In the fall of 2017, everything seemed normal for Susan Fischer's middle child, Ian.
He was going to school, hanging out with friends and spending practically every free moment playing soccer.
Around Thanksgiving, Fischer says Ian started to have minor backaches. A month later, those aches went from minor to major.
"He had just this explosion of pain," she said. "It took all of about 10 to 15 minutes before we were on our way to the hospital."
After multiple tests and scans, doctors found a mass on Ian's left kidney and discovered cancer had spread to his lungs.
"Ultimately what we found out was it was a type of cancer not even the physicians at Johns Hopkins had ever seen, at least not in a child," Fischer said.
A rare cancer diagnosis meant very few treatment options. They did remove his kidney but chemo and radiation weren't viable options. Fischer says her son tried to remain upbeat, but he knew the severity of the situation.
"What worried him the most when he came out of surgery is would he ever be back to his healthy soccer-playing self," she said.
For months, Ian and his family fought to keep his health and spirit intact. For his 13th birthday in mid-March, Fischer invited their family members over to celebrate, showering him with presents and love.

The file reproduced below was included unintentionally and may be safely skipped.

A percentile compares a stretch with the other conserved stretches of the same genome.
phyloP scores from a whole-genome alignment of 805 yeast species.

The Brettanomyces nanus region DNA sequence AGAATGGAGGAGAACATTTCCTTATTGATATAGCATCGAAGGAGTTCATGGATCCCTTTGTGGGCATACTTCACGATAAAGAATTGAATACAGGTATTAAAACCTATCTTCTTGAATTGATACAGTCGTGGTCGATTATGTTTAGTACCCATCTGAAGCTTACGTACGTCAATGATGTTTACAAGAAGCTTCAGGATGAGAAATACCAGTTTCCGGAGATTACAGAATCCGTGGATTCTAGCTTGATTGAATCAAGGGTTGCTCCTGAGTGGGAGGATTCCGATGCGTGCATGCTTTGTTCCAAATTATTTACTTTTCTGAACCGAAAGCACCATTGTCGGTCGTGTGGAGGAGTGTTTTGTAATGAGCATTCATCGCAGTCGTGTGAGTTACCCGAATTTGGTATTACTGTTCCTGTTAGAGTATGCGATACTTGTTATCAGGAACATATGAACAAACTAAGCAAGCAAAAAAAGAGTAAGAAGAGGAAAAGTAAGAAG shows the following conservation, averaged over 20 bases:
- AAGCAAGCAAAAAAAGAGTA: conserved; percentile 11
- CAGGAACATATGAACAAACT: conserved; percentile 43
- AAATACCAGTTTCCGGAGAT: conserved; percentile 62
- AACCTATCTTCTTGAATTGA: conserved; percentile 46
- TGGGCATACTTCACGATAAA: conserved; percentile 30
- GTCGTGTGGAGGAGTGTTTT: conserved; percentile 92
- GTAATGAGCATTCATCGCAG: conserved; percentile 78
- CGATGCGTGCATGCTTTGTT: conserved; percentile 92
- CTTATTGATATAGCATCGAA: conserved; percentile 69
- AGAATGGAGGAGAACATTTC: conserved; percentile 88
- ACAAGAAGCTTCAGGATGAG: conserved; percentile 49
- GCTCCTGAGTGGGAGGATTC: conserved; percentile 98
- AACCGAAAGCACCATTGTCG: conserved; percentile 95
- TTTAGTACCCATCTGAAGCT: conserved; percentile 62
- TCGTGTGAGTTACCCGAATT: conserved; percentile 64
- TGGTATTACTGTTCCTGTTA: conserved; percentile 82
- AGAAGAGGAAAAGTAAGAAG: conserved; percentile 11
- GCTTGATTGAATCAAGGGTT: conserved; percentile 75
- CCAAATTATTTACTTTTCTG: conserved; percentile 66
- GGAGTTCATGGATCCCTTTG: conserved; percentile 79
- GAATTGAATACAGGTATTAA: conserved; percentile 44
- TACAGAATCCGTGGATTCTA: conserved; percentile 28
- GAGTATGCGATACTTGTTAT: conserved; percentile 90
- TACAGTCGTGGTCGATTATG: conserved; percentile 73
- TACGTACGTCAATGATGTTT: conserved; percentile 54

"It wasn't but 24 hours later he was not doing well and I think that was the last time we spoke with him," Fischer said.
She says Ian's heart and lungs kept pushing until the very end. On March 31, her soccer-loving son with the bright smile passed away.
His family chose to cremate him and took his ashes on a trip out west to spread them in places they had visited over the years. They documented the trip on a Facebook group called Ian's Journey.
"We were very blessed to have a lot of incredible times as a family and it felt good to be able to be in those places and remember him," Fischer said.
Celebrating Ian's life continues on November 3 with a fall festival Fischer and family friends are organizing to coincide with the last day of the fall soccer season for the Arundel Soccer Association.
"It was very clear to me that helping to promote what he loved the most would be a good thing for us," she said. "[It] gives us all an outlet to show how much Ian meant to us and to honor his memory."
The fall festival is happening from 9 a.m. to 1 p.m. at the soccer fields at Arundel Middle School in Odenton on November 3. There will be games like soccer tennis and futsol and other family-friendly activities. There will also be food and a photo booth. Donations are encouraged but not required to attend. Ian's family plans to donate the money to pediatric cancer research and outreach efforts.